This Week In Video Game Criticism: The Digital Elephant Never Forgets
In a newly published piece, Evan Stubbs finishes his three part series of musings on digital distribution for games, noting: "So far we’ve had a look at what the future holds for digital distribution and how data mining’s going to change the way we interact with our vendors of choice. But, that doesn’t answer the question: Where do we currently stand?"
Daniel Bullard-Bates at Press Pause to Reflect discusses the open world genre in ‘If this is an open world why are all the doors closed?’ Its title reminded me of an older post by Alec Meer at Rock Paper Shotgun, his ode to a “Locked Door”.
At a brand new video game blog called Post-Hype, Chris Breault asserts that the oft applied metaphor for comparisons with Uncharted 2 -- that it’s like a film -- is inaccurate. In fact, he says, ‘Don’t call Uncharted 2 a film’ at all, saying somewhat stuffily: "Its achievements are purely technical, but they are never "film quality.""
Elsewhere, David Carlton has been thinking about children’s and adolescent literature and comparing/contrasting the features of that genre with video games aimed at children and teens. Like his previous application of the fiction/non-fiction literary categories to videogames, The Beatles: Rock Band in particular, I found Carlton’s line of reasoning both illuminating and persuasive.
At The Border House this week, Rho writes about some of the issues you may have never had to worry about when using voice chat in online games, and Alex Horn discusses ‘Racism and Left 4 Dead 2’, suggesting that it might ignore important post-Katrina issues.
In ‘Proust was… a game designer?’ Mitu Khandaker explains some of her PhD research work on games in the context of a discussion of John Lehrer’s book “Proust was a neuroscientist”, addressing relationships between the arts (humanities) and sciences.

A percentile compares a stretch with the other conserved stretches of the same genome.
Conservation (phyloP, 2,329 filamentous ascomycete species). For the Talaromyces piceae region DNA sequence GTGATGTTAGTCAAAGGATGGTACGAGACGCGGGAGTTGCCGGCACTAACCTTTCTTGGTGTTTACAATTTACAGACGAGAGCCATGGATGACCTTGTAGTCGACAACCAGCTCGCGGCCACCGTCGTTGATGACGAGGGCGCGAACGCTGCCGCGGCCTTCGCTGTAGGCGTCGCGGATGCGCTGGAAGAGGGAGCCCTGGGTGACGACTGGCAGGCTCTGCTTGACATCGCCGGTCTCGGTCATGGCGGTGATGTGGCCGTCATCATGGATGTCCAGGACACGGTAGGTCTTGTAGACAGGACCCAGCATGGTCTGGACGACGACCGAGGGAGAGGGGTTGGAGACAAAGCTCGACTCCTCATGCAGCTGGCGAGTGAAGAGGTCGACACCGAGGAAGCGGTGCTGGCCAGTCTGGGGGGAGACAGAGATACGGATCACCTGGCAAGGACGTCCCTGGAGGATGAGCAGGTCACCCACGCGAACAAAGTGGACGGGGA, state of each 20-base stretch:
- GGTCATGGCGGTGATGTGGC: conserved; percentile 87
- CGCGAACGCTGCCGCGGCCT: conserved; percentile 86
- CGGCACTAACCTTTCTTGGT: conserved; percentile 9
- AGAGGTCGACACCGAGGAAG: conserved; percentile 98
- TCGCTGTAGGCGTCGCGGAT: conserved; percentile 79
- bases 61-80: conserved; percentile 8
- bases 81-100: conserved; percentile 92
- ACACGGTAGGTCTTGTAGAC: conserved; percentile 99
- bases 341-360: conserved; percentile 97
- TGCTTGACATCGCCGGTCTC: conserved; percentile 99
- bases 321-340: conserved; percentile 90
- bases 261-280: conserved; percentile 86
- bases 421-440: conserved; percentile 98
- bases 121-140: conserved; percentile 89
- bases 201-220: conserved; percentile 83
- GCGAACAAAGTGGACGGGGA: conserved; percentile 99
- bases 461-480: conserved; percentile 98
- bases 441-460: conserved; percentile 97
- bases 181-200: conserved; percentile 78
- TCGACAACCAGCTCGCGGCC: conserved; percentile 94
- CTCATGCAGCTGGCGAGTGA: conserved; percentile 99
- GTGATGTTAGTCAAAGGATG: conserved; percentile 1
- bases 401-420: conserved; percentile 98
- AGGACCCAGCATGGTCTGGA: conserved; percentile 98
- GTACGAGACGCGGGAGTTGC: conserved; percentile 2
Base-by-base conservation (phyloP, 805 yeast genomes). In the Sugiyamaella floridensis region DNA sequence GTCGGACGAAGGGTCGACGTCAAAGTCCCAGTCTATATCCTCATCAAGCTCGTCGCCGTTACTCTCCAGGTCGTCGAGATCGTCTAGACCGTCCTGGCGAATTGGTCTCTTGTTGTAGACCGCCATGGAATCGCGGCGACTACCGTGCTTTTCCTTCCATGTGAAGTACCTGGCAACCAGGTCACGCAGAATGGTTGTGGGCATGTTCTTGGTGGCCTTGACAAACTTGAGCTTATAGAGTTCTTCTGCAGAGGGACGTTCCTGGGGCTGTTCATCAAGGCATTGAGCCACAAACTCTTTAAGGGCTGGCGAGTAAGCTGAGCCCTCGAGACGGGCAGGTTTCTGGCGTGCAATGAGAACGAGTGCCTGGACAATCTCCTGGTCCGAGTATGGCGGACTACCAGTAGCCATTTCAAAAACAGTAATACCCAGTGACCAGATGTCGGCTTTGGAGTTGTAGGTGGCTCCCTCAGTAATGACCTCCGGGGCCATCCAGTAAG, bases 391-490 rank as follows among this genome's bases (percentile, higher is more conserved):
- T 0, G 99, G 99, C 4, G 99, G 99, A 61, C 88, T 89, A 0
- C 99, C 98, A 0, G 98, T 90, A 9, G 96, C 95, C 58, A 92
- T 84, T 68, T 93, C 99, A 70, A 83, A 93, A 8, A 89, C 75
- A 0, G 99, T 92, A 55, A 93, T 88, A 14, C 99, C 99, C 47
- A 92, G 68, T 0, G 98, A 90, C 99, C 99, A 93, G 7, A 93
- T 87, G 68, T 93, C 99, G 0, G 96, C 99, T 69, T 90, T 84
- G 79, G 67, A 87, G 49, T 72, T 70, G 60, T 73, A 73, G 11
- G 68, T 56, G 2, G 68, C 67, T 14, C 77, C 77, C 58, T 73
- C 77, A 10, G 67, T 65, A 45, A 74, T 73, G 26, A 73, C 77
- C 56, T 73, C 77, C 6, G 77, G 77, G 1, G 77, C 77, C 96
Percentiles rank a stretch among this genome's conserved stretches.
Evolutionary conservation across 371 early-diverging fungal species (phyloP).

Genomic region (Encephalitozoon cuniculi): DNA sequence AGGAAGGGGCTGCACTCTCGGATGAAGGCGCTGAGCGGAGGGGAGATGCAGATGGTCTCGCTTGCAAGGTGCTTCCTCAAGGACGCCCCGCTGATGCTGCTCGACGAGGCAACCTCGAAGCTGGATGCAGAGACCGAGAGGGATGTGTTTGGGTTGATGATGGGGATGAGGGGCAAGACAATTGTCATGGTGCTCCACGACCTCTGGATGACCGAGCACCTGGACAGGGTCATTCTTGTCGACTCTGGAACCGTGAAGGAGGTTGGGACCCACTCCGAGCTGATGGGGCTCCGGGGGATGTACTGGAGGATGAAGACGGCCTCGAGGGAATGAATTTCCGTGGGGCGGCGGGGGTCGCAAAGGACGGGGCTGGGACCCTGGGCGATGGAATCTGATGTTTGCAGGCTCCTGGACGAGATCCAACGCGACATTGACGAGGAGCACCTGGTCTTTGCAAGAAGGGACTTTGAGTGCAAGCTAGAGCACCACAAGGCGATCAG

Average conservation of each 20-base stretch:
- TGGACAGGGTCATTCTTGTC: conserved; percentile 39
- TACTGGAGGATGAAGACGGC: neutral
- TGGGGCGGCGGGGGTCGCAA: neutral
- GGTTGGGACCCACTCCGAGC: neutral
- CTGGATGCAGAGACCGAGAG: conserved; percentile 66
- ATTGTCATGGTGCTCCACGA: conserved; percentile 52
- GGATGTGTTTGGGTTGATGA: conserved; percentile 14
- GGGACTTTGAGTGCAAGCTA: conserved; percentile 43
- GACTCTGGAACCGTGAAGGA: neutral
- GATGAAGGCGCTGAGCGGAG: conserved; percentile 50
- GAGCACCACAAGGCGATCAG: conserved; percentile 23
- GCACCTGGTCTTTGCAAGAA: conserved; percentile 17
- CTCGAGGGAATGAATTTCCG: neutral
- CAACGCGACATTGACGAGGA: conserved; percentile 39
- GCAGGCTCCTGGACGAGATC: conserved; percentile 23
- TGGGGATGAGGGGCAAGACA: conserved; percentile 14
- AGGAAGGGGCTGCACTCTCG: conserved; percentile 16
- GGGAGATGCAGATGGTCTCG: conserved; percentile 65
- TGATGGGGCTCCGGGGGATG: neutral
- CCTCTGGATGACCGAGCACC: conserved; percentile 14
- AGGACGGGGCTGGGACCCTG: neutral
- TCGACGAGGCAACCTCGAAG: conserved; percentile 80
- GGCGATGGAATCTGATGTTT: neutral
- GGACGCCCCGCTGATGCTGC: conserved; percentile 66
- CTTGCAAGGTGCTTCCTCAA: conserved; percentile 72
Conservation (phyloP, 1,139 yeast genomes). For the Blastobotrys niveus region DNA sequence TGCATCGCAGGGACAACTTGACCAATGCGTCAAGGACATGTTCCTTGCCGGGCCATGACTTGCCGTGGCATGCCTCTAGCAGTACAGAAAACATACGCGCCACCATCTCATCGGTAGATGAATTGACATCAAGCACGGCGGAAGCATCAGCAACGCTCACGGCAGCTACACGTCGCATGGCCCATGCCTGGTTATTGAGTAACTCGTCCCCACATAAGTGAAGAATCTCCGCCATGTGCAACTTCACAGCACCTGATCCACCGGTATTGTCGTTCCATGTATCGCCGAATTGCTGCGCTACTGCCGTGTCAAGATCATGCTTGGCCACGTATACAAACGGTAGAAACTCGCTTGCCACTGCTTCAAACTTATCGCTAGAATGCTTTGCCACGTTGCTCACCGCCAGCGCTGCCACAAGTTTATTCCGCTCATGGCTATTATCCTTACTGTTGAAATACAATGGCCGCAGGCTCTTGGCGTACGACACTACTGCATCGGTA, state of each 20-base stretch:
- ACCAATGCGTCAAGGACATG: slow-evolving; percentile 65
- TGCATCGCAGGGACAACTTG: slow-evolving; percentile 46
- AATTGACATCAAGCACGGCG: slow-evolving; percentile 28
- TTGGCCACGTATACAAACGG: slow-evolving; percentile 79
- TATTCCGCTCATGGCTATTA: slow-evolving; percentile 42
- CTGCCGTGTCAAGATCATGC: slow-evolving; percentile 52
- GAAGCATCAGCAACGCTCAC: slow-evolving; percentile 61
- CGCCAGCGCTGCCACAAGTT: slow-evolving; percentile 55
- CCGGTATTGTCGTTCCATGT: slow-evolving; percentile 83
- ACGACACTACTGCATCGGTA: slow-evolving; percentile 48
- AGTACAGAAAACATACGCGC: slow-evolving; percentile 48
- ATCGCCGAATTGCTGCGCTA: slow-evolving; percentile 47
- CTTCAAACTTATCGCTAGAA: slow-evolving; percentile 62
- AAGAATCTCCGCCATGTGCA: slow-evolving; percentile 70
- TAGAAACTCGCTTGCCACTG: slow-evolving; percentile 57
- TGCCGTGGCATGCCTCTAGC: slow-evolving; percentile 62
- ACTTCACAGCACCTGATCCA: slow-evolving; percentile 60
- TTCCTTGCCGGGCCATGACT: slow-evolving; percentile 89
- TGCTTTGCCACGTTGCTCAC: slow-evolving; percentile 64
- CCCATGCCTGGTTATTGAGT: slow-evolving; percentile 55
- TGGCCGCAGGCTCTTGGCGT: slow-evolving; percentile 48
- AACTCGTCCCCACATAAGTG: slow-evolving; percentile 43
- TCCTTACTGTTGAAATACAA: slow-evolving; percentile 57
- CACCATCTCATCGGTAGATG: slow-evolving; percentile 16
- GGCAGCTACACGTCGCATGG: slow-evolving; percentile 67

Michael Abbott talked about No More Heroes 2 this week, and resolved that sometimes better is worse. I have a mixed response to this one, because he references a post from a few months ago (which he links to in this newest discussion) where he talked up the virtue of iterative design in the context of the Nintendo DS game Mario & Luigi: Bowsers’ Inside Story, and states that at the time he was wrong.
I think that’s an easy oversimplification and I can’t help but wonder what the real story is, even if Abbott himself can’t explicate it. It seems to me that whenever there’s (apparent) contradiction there’s almost always something interesting going on. On the same subject, Leigh Alexander wonders "if we've come to associate creativity with visible flaws?" and if so, that would go some ways to explaining Abbott's response.
Kirk Hamilton wrote in to let readers know about the new blog he’s started recently with some fellow collaborators. It’s called ‘Gamer Melodico’, and his post parodying both Mass Effect 2 and hipster memes gained him some serious popularity. I hope some of the newcomers decide to stick around.
In other news, Deirdre Kiai talked this week about a hunch she has that the target audiences for her Kickstarter-funded indie game project Life Flashes By and the new Apple device the iPad overlap somewhat. She says, “In fact, the intended audience for my game is a lot like the intended audience for the iPad in many ways. I’m not really making a game for gamers.”
Over at Game In Mind, Matthew Kaplan relates ‘How video games helped me talk to my father.’
Matthew Burns-nee-Wasteland writes about his time in the dungeon of game testing over at Edge Online, in which various favorable and not-so-favorable metaphors abound. As he explains simply: "Generally one spends a lot of time in front of a screen and a single game, eight or more hours a day, day after day."
In another blog published last week, Alex Raymond explains what it takes for a game to feel “epic” for her, saying “in order to invoke that sought-after “epic” feeling, a game has to work to show me its scope.”
Jorge and Scott from Experience Points talk about the Halo games in 'Halo Podcast Evolved' and Scott, who has been writing about The Beatles: Rock Band for a while now, talks about the game again in ‘Yesterday’. It’s not too far removed from some of the issues raised in David Carlton’s abovementioned post, discussing the historical aspects of the game.
And lastly, at HardCasual, someone named Greg realises his life has tragically been one long side quest all along. Oh dear.